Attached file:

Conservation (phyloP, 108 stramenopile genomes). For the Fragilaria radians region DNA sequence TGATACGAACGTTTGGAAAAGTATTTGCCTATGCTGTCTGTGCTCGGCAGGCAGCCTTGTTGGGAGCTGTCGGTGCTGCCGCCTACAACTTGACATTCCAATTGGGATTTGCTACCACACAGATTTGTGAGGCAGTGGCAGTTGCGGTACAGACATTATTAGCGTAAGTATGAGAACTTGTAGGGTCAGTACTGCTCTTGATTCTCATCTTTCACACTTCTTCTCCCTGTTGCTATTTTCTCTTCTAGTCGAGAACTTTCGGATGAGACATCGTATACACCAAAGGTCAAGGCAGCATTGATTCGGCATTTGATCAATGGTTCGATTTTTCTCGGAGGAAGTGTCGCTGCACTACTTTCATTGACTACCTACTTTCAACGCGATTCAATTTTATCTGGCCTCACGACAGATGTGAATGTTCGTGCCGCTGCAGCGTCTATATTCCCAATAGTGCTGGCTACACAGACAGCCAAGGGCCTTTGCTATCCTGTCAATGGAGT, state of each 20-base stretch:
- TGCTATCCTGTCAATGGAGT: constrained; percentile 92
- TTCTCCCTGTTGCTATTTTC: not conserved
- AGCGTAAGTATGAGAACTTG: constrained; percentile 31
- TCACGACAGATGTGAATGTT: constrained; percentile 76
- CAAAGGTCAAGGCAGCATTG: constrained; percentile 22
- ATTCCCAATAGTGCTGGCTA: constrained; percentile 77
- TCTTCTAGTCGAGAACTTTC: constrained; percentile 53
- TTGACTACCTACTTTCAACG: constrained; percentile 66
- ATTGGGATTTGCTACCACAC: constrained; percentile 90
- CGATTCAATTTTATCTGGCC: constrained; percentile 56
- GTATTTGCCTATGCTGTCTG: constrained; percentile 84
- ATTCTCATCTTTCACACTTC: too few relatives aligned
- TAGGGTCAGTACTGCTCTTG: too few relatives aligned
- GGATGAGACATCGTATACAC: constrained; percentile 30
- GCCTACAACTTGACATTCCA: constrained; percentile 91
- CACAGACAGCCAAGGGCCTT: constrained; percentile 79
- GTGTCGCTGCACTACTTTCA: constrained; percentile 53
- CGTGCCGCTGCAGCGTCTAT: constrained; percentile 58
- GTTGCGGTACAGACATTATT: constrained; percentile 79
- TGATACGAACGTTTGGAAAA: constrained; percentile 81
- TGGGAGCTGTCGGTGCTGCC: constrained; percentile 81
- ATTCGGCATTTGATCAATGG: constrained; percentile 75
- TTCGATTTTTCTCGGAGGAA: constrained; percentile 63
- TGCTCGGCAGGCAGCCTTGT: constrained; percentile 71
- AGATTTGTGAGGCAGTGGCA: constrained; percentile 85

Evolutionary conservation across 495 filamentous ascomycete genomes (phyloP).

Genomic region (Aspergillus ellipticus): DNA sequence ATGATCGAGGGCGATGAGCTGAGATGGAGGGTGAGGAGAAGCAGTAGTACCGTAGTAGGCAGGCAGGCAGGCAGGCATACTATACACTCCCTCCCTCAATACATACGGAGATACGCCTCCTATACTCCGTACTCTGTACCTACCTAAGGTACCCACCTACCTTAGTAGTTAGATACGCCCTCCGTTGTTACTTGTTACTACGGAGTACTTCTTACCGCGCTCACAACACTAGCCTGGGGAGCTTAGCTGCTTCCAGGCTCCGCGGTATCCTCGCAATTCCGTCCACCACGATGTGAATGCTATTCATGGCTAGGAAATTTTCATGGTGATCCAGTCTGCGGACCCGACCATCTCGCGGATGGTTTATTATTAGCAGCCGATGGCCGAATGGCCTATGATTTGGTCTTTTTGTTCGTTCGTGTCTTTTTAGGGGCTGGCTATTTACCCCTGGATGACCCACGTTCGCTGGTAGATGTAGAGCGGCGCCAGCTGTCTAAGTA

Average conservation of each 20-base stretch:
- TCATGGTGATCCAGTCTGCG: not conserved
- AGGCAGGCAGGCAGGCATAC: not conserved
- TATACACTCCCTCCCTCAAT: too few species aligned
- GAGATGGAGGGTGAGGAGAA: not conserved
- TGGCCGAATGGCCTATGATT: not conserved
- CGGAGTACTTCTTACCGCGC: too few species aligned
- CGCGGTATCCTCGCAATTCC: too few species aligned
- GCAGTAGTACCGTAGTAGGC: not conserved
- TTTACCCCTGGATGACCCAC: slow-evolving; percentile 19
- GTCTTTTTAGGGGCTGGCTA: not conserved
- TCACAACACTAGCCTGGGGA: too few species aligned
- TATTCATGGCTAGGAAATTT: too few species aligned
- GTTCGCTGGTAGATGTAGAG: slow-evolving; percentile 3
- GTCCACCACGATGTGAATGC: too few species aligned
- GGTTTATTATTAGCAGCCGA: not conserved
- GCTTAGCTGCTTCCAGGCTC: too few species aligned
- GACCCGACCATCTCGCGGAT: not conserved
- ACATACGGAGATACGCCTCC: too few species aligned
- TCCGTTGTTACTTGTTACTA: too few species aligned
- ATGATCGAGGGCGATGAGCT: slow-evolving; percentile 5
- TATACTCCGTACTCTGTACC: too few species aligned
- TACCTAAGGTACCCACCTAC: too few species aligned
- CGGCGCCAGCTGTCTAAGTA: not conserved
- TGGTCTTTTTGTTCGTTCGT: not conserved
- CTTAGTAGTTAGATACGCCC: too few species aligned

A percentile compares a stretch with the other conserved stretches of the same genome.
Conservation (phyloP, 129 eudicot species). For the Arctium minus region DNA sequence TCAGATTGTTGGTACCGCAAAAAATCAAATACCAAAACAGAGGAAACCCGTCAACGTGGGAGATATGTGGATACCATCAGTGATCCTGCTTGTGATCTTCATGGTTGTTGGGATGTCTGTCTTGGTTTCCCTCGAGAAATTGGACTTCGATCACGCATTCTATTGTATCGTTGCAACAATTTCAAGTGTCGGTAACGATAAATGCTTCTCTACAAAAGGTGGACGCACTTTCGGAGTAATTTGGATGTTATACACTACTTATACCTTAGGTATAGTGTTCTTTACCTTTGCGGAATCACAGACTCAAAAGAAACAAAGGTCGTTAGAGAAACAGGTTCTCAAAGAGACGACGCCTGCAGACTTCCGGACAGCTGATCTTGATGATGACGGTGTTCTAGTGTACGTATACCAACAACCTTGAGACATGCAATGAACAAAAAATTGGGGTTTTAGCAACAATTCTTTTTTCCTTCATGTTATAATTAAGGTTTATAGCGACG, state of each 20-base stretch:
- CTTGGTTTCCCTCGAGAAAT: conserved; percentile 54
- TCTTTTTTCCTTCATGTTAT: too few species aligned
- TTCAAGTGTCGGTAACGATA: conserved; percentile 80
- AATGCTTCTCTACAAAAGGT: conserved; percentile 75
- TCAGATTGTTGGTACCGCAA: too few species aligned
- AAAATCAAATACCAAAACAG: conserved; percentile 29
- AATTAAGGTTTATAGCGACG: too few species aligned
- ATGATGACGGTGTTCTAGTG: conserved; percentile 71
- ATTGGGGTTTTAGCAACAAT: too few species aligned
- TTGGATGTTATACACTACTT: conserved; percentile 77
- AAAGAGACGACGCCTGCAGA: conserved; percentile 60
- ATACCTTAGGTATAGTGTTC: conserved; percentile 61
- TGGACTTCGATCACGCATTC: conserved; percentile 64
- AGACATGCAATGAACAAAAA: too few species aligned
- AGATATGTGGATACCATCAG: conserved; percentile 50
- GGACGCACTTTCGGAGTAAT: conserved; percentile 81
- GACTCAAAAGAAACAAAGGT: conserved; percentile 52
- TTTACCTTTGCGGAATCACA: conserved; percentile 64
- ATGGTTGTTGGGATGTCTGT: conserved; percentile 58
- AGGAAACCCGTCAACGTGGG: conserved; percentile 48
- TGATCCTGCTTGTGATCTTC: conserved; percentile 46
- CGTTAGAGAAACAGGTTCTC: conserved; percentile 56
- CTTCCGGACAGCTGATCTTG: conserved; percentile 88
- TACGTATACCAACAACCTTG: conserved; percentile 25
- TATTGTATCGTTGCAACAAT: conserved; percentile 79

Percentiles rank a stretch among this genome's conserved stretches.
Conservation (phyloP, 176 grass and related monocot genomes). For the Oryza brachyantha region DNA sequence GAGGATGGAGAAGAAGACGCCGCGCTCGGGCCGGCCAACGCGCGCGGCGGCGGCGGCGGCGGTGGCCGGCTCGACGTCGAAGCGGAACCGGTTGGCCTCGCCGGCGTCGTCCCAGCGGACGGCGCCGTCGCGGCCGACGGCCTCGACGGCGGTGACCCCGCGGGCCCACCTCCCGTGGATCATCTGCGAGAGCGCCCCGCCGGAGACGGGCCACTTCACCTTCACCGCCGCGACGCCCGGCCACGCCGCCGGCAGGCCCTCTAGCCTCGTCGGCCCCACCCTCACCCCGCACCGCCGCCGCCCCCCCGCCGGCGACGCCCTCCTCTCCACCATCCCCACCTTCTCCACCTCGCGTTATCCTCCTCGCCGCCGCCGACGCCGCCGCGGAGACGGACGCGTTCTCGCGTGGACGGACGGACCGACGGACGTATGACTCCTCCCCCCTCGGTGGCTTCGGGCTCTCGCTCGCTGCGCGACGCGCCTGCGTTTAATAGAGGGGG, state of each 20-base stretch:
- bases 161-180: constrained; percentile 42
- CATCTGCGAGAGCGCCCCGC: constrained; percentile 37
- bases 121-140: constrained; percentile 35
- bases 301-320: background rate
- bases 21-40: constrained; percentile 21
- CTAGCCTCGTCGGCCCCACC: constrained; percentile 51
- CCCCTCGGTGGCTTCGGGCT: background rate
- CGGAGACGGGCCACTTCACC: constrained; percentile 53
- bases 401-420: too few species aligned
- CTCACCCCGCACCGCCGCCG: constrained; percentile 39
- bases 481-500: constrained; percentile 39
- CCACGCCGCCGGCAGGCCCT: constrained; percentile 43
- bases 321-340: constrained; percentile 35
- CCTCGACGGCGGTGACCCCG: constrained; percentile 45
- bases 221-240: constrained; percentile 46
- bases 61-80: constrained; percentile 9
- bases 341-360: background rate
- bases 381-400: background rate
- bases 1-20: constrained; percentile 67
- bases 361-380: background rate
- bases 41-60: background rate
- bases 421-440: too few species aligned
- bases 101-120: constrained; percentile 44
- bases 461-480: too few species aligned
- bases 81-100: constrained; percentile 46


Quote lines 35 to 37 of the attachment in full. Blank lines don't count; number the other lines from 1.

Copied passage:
- CGGAGTACTTCTTACCGCGC: too few species aligned
- CGCGGTATCCTCGCAATTCC: too few species aligned
- GCAGTAGTACCGTAGTAGGC: not conserved